Main Street Community Church, Frodsham

“It’s not finished yet”: God’s still at work!

A Brief History of Frodsham

Early History

Helsby Hill (123 metres) and Frodsham Hill are clear landmarks on the Cheshire plain. There are traces of Stone Age and Iron Age settlements on the hills of the area but the first known settlers in what is now Frodsham were Anglo-Saxons of the kingdom of Mercia. One possible origin of the name Frodsham is the Ham (a small village) established by Frod (or Froda), the leader of this group of Saxons. Another possible origin is the Ham on the Ford (over the local river, the Weaver).

Helsby was first settled by the Vikings who, in the tenth century AD, settled in the Wirral as far as Helsby or Hjallr-by (the village on the edge).

Both Frodsham and Macclesfield were owned by the Earl of Mercia before the Norman conquest. Both were valued at £8 in the Domesday survey: amongst the largest sums in Cheshire.

Frodsham was granted a charter by Ranulph de Blunville, Earl of Chester, in the 13th century. The charter gave it the right of self-administration. It sets out the rights of the burgesses, the citizens of the town. They were entitled to rent burgage plots of land in the town, they could use the common pasture and they were exempt from tolls in other places owned by their lord. Burgesses still had to use their lord’s mills and ovens for grinding corn and baking bread.

In 1283 Frodsham had 110 burgages. According to the Cheshire County Council leaflet Historic Towns in Cheshire, Frodsham is regarded as the best surviving example of a planned medieval town in Cheshire with burgage plots lining the north side of Main Street and on Church Street.

1600 to 1799

1654
Frodsham Castle destroyed by fire
1661
A grant by letters patent from Charles II for a market to be held on Thursday each week
1750
Daniel Ashley buys the Castle ruins and builds Park Place on the site

1800 to 1849

1801
Frodsham Population about 1,250
1814
Methodist Victoria Hall opened on Fluin Lane (now a Carpet Warehouse)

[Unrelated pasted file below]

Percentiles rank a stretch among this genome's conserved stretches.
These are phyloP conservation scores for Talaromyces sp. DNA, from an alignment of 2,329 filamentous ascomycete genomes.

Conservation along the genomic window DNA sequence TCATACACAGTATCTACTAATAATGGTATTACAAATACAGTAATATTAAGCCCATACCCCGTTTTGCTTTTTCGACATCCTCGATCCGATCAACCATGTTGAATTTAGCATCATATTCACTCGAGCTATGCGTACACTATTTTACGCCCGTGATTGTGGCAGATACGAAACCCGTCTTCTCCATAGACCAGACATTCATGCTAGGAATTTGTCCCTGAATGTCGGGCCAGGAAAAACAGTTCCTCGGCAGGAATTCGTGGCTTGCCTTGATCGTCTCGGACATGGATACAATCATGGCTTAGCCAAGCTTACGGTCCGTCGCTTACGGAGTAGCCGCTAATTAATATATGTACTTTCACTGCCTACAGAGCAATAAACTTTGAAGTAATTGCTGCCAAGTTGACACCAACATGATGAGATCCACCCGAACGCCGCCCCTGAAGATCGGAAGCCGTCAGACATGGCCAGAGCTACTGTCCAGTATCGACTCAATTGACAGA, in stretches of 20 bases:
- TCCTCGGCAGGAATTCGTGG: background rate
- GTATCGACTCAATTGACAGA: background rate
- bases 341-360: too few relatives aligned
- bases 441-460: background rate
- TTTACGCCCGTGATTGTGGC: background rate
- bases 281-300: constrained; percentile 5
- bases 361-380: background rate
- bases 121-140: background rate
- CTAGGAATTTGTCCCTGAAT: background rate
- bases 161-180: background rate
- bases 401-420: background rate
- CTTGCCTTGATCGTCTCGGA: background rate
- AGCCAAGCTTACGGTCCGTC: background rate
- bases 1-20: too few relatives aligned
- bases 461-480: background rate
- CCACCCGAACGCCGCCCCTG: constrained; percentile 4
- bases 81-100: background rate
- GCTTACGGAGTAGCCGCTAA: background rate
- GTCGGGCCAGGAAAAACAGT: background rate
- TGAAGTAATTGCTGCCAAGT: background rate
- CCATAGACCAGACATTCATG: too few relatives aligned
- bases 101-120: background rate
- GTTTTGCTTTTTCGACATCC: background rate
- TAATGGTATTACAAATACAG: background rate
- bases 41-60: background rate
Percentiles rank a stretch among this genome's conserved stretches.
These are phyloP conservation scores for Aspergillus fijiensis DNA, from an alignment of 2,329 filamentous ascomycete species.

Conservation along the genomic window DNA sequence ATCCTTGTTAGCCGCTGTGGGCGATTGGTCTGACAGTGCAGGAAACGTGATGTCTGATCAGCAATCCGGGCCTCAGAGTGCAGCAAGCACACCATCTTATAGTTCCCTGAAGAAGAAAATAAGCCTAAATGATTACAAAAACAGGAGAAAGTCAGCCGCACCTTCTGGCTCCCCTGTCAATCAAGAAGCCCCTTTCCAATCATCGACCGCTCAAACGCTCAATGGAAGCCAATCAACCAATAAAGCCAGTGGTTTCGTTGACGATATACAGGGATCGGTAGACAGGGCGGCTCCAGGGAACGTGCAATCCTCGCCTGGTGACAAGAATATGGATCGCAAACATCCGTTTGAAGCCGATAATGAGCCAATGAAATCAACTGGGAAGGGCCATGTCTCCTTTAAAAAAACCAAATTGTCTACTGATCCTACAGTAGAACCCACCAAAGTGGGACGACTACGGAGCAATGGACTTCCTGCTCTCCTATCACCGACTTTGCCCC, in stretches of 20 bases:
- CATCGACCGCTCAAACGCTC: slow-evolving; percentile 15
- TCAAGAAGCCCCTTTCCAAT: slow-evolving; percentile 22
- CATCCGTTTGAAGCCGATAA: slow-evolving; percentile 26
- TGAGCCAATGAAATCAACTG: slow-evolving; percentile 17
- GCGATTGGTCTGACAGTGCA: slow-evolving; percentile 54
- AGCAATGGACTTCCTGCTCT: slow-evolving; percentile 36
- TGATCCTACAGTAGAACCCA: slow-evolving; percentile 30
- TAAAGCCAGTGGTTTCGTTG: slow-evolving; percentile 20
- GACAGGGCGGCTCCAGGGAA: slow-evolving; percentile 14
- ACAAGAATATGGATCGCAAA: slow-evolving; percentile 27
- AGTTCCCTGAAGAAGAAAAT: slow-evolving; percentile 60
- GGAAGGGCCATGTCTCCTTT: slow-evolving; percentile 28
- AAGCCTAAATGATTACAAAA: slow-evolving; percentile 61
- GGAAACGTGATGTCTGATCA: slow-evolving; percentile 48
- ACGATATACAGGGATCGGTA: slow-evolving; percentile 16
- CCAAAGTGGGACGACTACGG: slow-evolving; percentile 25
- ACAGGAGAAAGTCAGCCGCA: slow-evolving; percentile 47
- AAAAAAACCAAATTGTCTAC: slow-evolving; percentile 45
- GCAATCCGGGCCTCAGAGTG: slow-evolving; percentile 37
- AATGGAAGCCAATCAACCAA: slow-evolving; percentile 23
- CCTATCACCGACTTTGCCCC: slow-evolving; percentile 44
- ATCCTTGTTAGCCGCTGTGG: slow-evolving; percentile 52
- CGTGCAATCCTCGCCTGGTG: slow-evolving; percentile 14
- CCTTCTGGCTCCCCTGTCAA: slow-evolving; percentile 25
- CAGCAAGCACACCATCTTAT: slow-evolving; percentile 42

1823
Trinity Wesleyan Chapel opens on Chapel Lane (see 1873)
1836-1851
The tithe maps were constructed. These can be viewed at http://maps.cheshire.gov.uk/tithemaps/. A modern map, aerial photographs from the early 1970s and Ordnance Survey maps from 1875 and 1910 are also viewable.
1837
The Rock Wesleyan Chapel opens (closed 1937, now Frodsham Library)

1850 to 1899

1850
The railway arrives in Frodsham
Construction of the sandstone bridge over the River Weaver, replacing the nearby brick bridge damaged during the Civil War
1851
Opening of St John the Evangelist, Kingsley
Frodsham Population about 2,179
1853
Wesleyan Chapel, Helsby, opened
1859
Eden Chapel built on Bradley Lane (closed 1994)
1864 to 1878
Bourne Primitive Methodist Chapel opens
1870
Consecration of St Paul’s Church, Helsby
1871
Wesleyan Chapel, Kingsley, opens
1873
The rebuilt Trinity Wesleyan Chapel opens on Main Street on November 6th. It was redeveloped in the late 1900s and closed in 2000. Trinity Wesleyan Chapel
1877
Bourne Methodist Chapel opens (closed in 1987)
1880
Restoration of St Laurence Parish Church started. St Laurence Parish Church, Frodsham
St Dunstan’s Church opened temporarily on Main Street (the St Dunstan’s building is now Main Street Community Church)
1882
Restoration of St Laurence Parish Church completed, first service 30 November.
1885
Overton Five Crosses Wesleyan Chapel opens.
1886